When recruiting call centre interviewers, says James, there are additional requirements of being able to create empathy between yourself and the person you are talking to. Some companies focus on certain regional accents as an aid to building this relationship, Gallup does not see this as being the central issue, and has a multicultural approach to staffing its own call centre.

While face-to-face interviewers will usually operate in isolation, and have to be self-motivated, call centres are much more dependent on a team approach. Applicants need to respond to that environment, says James, and enjoy contributing to team productivity.

Face-to-face and telephone interviewing will typically demand contrasting types of work pattern. Ad hoc research is rarely regular, but its flexibility can suit some interviewers. Call centre work can be much more regular, and agencies tend to use students for much of this.

Like SFR, Audience Selection – a TNAGB Sofres company – uses telephone screening with applicants for its call centres. This constitutes a voice test, ensuring that the candidate has those most essential attributes for call centre research – a good telephone voice and manner. “There is a direct correlation between the warmth that you generate while interviewing and the sort of success that you have with it,” says Audience Selection managing director Helen Passingham-Hughes.

The company does not keep figures of the number of people who fall at this first hurdle of the voice test, but about 80 per cent of interviewers make it through the two-day training and carry on successfully in the job.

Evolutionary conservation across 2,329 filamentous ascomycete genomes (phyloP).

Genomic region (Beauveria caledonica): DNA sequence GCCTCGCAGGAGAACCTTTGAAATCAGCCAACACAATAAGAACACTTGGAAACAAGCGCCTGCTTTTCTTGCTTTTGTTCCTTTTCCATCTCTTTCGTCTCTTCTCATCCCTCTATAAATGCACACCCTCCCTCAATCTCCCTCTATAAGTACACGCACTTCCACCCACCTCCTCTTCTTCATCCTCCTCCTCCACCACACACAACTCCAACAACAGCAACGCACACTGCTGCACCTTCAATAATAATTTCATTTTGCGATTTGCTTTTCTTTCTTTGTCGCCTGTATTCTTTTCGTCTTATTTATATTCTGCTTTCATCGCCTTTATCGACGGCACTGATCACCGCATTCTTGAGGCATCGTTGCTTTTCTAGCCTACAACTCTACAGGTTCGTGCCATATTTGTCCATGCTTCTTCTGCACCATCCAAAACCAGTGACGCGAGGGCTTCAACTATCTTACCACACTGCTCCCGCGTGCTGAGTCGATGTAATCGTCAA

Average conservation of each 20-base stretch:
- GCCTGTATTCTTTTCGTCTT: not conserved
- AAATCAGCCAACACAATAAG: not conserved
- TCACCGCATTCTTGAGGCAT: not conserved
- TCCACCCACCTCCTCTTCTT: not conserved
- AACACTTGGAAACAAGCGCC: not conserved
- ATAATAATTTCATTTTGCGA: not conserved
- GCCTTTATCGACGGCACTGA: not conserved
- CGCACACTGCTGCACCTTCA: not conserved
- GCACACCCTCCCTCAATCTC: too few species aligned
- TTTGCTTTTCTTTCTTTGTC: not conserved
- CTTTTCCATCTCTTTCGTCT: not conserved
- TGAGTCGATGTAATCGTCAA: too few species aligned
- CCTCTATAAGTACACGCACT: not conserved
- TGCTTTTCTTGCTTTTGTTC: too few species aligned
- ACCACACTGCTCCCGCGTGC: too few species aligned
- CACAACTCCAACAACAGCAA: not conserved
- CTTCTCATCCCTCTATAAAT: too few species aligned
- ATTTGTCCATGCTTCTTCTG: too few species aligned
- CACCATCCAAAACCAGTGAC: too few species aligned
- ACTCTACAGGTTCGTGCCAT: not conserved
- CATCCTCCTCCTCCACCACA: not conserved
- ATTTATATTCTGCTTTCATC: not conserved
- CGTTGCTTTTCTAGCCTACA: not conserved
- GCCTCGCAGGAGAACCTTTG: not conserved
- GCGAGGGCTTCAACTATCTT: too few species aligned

Challenges facing the call centre interviewer include the common perception among respondents that market research is merely a cover for a sales operation.

This means that interviewers must convince respondents in the first moments of the call that they can be trusted. Interviewers are instructed to state the organisation’s adherence to the Market Research Society code of conduct and give out a freephone number to call for confirmation of their status.

Another challenge is that telephone interviews are typically much longer now than they used to be, says Passingham-Hughes. Audience Selection’s Telephone Omnibus vehicle, a weekly monitor of opinions among a sample of 1,000 consumers, can last up to 35 minutes, she says. So interviewers must be able to hold the respondent’s interest and maintain their goodwill.

Telephone interviewing is easier than acting face-to-face in one further respect: appearance. So the interviewer in the warmth of the call centre could be anyone, from a student in jeans to an old-age pensioner. It is the intrepid, smartly dressed, laptop-carrying field force which braves the outside world.